Read all patient information, medication guides, and instruction sheets provided to you. Ask your doctor or pharmacist if you have any questions.
Teriparatide may be only part of a complete program of treatment that also includes diet changes, exercise, taking vitamin or mineral supplements, and changing certain behaviors. Follow your doctor's instructions very closely.
Store your teriparatide injection pen in the refrigerator when not in use. Take the pen out of the refrigerator only long enough to use it. After use, remove the needle, recap the pen, and return it to the refrigerator.
Do not freeze teriparatide, and throw away the medicine if it has become frozen.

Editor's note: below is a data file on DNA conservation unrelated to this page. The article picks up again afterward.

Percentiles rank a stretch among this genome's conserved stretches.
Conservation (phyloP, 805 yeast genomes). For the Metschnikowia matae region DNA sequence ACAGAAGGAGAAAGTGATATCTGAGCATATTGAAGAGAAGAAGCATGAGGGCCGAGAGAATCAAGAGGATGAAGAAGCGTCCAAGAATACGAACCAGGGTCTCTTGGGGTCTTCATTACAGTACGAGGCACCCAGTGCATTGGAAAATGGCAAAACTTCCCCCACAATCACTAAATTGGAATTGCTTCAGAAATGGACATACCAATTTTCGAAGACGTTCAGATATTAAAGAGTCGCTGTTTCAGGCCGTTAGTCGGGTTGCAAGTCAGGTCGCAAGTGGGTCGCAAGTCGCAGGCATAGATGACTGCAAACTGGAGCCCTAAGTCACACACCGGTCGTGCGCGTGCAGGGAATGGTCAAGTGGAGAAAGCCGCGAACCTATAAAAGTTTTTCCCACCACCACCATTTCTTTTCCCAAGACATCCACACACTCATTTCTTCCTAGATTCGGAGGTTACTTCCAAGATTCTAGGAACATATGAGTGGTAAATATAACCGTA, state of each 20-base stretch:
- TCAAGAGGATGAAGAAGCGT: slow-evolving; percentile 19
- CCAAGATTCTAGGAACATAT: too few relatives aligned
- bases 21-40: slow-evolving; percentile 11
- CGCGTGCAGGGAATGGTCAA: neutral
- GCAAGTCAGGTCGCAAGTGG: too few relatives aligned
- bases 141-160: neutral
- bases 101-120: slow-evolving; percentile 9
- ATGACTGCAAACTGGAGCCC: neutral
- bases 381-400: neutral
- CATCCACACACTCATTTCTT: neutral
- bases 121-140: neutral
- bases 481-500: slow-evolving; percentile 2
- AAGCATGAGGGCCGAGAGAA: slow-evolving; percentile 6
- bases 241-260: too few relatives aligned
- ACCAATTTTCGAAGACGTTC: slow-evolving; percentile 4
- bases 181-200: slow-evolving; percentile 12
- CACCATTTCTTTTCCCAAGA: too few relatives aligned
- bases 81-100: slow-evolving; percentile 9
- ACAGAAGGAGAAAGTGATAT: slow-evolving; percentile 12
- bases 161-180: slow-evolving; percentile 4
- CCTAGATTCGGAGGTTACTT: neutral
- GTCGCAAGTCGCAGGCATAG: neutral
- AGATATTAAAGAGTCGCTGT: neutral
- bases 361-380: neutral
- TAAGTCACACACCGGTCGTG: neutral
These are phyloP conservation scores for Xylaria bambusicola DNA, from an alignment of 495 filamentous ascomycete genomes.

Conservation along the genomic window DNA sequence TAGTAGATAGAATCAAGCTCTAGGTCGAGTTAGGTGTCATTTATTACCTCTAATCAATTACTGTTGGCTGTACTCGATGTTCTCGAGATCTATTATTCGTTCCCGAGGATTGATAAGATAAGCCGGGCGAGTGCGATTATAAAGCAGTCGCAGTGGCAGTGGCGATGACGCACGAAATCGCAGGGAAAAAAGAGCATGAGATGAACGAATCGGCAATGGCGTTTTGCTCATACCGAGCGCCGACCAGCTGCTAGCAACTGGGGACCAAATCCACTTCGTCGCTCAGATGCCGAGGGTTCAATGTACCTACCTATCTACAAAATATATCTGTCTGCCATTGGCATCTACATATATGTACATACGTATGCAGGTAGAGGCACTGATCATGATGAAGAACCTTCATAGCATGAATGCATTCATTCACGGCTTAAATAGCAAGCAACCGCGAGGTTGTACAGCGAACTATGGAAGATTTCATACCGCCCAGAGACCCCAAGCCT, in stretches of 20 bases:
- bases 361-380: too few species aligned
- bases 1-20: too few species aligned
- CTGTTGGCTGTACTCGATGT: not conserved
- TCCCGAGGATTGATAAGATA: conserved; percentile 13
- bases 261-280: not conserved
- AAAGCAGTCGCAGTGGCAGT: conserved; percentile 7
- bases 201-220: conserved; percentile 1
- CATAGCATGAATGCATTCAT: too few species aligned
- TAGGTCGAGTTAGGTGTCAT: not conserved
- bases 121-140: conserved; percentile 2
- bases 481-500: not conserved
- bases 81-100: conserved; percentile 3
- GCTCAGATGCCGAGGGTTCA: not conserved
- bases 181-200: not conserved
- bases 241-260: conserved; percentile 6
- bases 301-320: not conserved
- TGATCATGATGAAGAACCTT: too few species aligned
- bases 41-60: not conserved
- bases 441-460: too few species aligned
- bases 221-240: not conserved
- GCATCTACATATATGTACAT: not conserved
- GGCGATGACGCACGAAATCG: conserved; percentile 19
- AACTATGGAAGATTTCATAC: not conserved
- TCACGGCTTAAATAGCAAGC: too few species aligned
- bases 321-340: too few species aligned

Your doctor will determine how long to treat you with this medicine. Teriparatide is often given for only 2 years.
What happens if I miss a dose?
Use the missed dose on the same day you remember it. Use your next dose at the regular time and stay on your once-daily schedule. Do not use 2 doses in one day.
What happens if I overdose?
Seek emergency medical attention or call the Poison Help line at 1-800-222-1222.
What should I avoid while using teriparatide?
Teriparatide can cause side effects that may impair your thinking or reactions. Be careful if you drive or do anything that requires you to be awake and alert.
Avoid smoking, or try to quit. Smoking can reduce your bone mineral density, making fractures more likely.
Avoid drinking large amounts of alcohol. Heavy drinking can also cause bone loss.
Teriparatide side effects
Get emergency medical help if you have signs of an allergic reaction: hives; difficult breathing; swelling of your face, lips, tongue, or throat.
Call your doctor at once if you have:
a light-headed feeling, like you might pass out (may occur within 4 hours after injection);